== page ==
Newbie question on permissions

William Stephens wstephens10 at
Sat Apr 1 20:34:13 UTC 2006

On Sat, 2006-04-01 at 20:30 +0100, Daniel Carrera wrote:
> William Stephens wrote:
> > Ever since I switched over to Linux
> Yay! \o/
> > My question is if I run a few apps that are
> > run "as root" is that the same as being logged on as root or is only the
> > app that I am using at risk?
> Only the apps. So, if you *must* run an app as root, it makes sense to 
> still login as a regular user and use root ony for that one app. That's 
> actually the point of "sudo". It "encourages" you to use root only when 
> you absolutely must.
> I can only think of one instance when you need to use root and that's to 
> install/remove software (e.g. Synaptic).
> > Also if I am logged on as root on a
> > terminal does that risk everything? Thanks for the help.
> It's an unnecessary risk. How great the risk is depends on how you use 
> it. For example:
> If you are alone at home, have no kids, and you never use that terminal, 
> then it's probably ok. The greatest risk is that you'll forget that you 
> are root and use the terminal to do something dangerous. Not a huge 
> risk, but still not a necessary one. For example, when I began using 
> Linux 8 years ago, I was in that situation (alone at home as root) and 
> one time I accidentally deleted my mouse device. I had to get a friend 
> to get my mouse working again.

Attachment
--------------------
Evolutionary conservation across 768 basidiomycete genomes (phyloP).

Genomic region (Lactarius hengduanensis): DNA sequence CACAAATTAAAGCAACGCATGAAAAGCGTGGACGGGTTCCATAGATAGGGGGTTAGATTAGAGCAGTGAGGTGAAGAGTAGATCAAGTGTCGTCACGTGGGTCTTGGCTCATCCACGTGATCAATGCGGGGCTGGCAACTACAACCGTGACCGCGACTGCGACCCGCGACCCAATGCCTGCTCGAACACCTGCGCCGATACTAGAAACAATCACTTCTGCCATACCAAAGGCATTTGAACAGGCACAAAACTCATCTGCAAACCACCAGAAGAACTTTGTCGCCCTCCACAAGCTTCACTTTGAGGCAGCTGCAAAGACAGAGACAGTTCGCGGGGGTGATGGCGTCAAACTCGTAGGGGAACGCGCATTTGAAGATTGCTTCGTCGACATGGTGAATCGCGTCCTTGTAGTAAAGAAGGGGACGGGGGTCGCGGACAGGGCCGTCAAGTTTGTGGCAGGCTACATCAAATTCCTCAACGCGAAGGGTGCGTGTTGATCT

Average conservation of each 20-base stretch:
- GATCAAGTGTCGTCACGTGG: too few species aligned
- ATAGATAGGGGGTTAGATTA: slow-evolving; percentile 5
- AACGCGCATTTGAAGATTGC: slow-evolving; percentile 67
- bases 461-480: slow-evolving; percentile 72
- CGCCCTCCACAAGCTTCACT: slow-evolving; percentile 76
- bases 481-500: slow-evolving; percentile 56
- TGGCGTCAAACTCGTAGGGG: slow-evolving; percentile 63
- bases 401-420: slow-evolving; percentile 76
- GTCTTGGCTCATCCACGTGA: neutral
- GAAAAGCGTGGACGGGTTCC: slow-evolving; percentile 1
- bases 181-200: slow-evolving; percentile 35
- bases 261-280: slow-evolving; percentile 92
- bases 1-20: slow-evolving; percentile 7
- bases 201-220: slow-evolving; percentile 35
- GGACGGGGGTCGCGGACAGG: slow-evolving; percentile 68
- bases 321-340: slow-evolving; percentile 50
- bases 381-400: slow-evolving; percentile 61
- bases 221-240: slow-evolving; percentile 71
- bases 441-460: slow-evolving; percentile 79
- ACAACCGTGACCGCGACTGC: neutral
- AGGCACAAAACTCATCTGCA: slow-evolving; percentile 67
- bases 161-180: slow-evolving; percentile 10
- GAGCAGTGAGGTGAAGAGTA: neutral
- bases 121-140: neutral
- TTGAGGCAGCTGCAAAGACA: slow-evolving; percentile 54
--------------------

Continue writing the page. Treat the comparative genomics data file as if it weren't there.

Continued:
> If you are not alone (e.g. are at work, have kids or a cat) the risk 
> increases accordingly. A kid is more likely to break something out of 
> ignorance, and your cat might walk on the Enter key at the worst 
> possible time.
> There's another consideration: How do you know which actions are safe 
> and which ones aren't? If you are root you'll never know the difference. 
> If you are a regular user, you will. This means that (1) you'll learn 
> about your system faster (knowledge is power) and (2) you'll be safe 
> over-all because you'll be warned about potentially dangerous actions.
> For example, suppose someone tells you to run this really cool program 
> called Atomix that they found on the Ubuntu forums. You try to run it 
> and it says that you must run it as root. That should make you think 
> twice, so you ask here for opinions. Some people will tell you that it's 
> great, others that it's terrible. You might still decide to run it, but 
> you will have made an informed decision.
> So, those are the reasons for not running as root. What are the benefits 
> of running as root? I can only think of one: when you install software 
> you won't have to type your password again. Are there any others? I 
> can't think of any.
> So, you have to make a cost-benefit decision. Are the risks of running 
> as root worth the benefits? I think not.

I understand why sudo makes sense. I guess my concerns come from stuff I
have read on the internet that viruses and what not don't do a whole lot
of harm except to your home directories cause of permissions, I was just
wondering if the root terminal or apps as root could endanger system

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